Rail Privatisation

Oral Answers to Questions — Transport – in the House of Commons at 12:00 am on 23rd November 1992.

Alert me about debates like this

Photo of Bob Spink Bob Spink , Castle Point 12:00 am, 23rd November 1992

To ask the Secretary of State for Transport what steps he has taken to ensure the continuation of British Rail's safety standards after privatisation.

Photo of Mr Roger Freeman Mr Roger Freeman , Kettering

We are committed to ensuring that high safety standards are maintained. We have asked the Health and Safety Commission to arrange for a thorough study of the safety implications of our proposals and to make detailed recommendations.

Photo of Bob Spink Bob Spink , Castle Point

Is my hon. Friend aware of the concern in south-east Essex following weekend press comment that the Fenchurch Street line may be subject to closure in the future for safety reasons? Will my hon. Friend comment on that, and guarantee that the £50 million made available to British Rail to invest new signalling on the Fenchurch Street line will be ring-fenced? Will my hon. Friend meet me at Benfleet station in December to discuss all those and many other problems on the Fenchurch Street line?

Photo of Mr Roger Freeman Mr Roger Freeman , Kettering

The press speculation is entirely incorrect. I have spoken to the chairman of British Rail, who has confirmed that the investment in signalling on the line has been approved. British Rail is now negotiating with the contractor chosen to install the signalling to ensure that the best possible terms are included in the contract, but there is no doubt that the work will proceed.

Photo of Gwyneth Dunwoody Gwyneth Dunwoody , Crewe and Nantwich

Is the Minister aware that British Rail has made it clear that it will be able to undertake only repairs as opposed to major renewal schemes? Is he prepared to state that the report that he is to receive will be published quickly so that the general public can assess the accuracy of his chaotic plans for privatisation?

Photo of Mr Roger Freeman Mr Roger Freeman , Kettering

British Rail will have the capacity to invest about £1,000 million next year—which will include investment in safety work—following this year's higher figure, which includes preparations for the channel tunnel.

I can give the hon. Lady the assurance that she seeks: we shall publish the Health and Safety Commission report as soon as my right hon. Friend the Secretary of State has received and considered it.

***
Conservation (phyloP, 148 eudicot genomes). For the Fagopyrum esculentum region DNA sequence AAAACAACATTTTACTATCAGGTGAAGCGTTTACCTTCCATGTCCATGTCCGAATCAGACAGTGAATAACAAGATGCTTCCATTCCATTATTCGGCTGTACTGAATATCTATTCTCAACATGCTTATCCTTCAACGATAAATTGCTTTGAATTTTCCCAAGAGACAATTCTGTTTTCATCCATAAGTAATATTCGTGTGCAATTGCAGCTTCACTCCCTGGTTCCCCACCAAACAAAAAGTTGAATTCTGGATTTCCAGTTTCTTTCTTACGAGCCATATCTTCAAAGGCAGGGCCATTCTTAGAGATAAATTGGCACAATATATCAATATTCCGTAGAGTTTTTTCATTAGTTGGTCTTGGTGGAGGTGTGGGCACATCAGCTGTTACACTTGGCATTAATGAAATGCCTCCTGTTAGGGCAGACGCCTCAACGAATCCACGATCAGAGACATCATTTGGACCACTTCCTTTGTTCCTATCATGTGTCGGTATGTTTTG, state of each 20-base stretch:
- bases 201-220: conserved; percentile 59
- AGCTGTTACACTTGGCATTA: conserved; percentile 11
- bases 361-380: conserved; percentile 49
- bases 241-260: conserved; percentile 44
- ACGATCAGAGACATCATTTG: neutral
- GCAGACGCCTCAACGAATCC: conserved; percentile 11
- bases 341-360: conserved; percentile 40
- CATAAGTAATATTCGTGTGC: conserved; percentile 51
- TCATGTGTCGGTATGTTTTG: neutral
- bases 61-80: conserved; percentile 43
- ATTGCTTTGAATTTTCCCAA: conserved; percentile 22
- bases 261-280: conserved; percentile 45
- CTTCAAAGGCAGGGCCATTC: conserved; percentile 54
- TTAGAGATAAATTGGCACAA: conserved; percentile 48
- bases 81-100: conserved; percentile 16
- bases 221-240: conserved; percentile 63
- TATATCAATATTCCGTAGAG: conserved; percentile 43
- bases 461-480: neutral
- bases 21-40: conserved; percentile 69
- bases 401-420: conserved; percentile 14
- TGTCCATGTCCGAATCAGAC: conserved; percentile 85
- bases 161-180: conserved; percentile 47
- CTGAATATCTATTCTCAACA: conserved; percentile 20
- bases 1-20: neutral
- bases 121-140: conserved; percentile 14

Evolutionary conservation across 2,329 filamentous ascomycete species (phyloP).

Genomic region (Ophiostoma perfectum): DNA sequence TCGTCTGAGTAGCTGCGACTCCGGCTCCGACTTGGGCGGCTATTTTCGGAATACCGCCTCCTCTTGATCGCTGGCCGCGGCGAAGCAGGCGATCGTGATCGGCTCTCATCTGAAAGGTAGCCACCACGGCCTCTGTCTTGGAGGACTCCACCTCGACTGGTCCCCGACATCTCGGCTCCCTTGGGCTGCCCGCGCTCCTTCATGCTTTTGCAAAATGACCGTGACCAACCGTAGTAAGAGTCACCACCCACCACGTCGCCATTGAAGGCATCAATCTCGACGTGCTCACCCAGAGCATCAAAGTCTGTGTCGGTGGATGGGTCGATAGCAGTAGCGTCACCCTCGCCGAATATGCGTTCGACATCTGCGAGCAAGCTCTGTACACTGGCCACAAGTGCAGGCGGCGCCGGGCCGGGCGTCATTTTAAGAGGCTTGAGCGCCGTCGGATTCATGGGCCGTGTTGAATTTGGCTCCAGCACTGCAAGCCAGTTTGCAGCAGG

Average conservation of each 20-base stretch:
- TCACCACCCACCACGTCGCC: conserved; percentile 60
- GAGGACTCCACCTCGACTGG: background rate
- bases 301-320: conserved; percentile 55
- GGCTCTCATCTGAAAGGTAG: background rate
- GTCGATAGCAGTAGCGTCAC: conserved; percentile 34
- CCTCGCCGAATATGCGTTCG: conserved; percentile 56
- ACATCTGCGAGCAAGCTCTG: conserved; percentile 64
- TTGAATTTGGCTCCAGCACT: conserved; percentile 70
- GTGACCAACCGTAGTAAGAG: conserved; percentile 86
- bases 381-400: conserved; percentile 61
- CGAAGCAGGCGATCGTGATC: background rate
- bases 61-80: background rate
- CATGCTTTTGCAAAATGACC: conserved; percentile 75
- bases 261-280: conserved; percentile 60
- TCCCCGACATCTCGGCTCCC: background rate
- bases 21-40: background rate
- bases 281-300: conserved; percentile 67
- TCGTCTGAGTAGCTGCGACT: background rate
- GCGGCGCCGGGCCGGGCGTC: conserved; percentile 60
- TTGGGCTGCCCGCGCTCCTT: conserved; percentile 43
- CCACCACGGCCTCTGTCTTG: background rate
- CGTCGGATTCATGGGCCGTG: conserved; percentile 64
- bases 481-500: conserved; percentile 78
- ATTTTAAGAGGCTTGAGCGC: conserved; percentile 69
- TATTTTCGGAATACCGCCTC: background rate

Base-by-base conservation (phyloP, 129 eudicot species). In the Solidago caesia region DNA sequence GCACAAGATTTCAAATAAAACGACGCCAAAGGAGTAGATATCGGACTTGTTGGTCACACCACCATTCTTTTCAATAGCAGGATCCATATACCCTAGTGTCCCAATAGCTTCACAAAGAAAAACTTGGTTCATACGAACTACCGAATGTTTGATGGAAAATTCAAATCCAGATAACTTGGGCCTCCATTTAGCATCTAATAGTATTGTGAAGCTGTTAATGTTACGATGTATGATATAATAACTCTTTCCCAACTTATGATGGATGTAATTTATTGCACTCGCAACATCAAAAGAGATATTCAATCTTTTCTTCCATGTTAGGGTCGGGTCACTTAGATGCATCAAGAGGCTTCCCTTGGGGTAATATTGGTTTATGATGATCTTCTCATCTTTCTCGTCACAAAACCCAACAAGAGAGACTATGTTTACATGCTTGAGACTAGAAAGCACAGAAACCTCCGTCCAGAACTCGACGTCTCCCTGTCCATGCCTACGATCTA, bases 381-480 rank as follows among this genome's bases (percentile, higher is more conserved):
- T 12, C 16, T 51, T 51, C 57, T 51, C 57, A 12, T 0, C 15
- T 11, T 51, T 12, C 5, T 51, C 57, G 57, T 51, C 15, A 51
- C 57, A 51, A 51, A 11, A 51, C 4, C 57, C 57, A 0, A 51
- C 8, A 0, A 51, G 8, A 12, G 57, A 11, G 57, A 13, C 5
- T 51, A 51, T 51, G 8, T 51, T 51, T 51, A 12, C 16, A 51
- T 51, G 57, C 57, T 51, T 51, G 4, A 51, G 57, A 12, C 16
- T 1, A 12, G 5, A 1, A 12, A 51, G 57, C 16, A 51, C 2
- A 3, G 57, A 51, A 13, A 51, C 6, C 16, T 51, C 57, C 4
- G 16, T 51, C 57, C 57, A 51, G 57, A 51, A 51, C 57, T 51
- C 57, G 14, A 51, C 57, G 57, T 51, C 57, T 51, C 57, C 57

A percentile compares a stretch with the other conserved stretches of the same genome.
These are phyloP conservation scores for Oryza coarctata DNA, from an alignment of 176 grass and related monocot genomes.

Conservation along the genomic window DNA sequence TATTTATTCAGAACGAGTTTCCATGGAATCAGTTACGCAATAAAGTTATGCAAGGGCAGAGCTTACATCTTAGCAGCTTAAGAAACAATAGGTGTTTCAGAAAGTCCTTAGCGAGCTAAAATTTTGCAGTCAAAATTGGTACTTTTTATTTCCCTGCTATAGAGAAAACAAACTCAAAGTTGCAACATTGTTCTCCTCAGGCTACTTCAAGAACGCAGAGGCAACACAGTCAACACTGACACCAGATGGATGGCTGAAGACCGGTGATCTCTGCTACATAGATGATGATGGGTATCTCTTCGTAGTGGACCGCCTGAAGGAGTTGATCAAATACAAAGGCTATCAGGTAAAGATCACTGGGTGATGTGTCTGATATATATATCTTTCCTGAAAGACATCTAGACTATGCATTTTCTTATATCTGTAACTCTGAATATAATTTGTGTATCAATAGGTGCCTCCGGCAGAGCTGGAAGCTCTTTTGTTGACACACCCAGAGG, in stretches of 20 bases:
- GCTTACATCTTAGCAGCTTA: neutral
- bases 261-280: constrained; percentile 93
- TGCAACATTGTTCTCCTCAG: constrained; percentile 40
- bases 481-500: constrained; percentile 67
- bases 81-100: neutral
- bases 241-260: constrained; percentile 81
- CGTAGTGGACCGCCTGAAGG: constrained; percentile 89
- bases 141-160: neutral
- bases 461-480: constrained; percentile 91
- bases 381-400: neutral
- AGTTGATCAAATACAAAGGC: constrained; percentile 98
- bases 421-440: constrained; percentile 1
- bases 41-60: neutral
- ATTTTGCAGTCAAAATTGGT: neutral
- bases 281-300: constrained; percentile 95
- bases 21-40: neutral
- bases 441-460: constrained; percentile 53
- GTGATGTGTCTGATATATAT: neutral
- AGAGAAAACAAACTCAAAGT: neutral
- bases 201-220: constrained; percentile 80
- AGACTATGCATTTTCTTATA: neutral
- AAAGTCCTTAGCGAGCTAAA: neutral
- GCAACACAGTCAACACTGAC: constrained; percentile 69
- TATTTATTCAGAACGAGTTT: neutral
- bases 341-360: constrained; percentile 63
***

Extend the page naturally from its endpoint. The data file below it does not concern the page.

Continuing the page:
Photo of Peter Atkinson Peter Atkinson , Hexham

We have heard that investment in British Rail is reaching a record level. Will my hon. Friend pass on to British Rail a message from the travelling public that they want the money to be spent on improvement in services? Will he tell British Rail that passengers are tired of hearing about British Rail's campaign for yet more funds and feel that, instead of holding out the begging bowl, BR should face up to the challenge offered by privatisation? Only then can the British public be given the real service that they deserve.

Photo of Mr Roger Freeman Mr Roger Freeman , Kettering

The Government have always accepted that investment constitutes one contribution to the improvement of service. That improvement can be seen on the Chiltern and Northampton lines, and will shortly be seen on the Kent link line. On Wednesday, with several other hon. Members, my right hon. Friend the Secretary of State and I will be helping to launch the Kent link service officially. It is to receive £700 million of investment. As for management effort, the citizens charter has made a difference on Network SouthEast. I agree with what my hon. Friend has said.

Photo of Mr Brian Wilson Mr Brian Wilson , Cunninghame North

Will the Minister now admit that the timetable for this unwanted and unworkable privatisation is in tatters? This country's financial settlement will lead British Rail to close stretches of track on safety grounds because it cannot meet the capital costs; on the other side of the channel, the French Government have just announced a grant of £4 billion for SNCF in the coming year—almost three times the British figure. Which Government have their priorities right? Should the priority be unwanted, unworkable privatisation, or decent investment in a safe public railway system?

Photo of Mr Roger Freeman Mr Roger Freeman , Kettering

I welcome the hon. Gentleman to his new post. Sadly, however, he always seems to devalue the strength of his argument by exaggeration.

My right hon. Friend's introduction of a railways Bill clearly depends on the early passage of the paving Bill. I think that all hon. Members would accept that, as a courtesy to the House.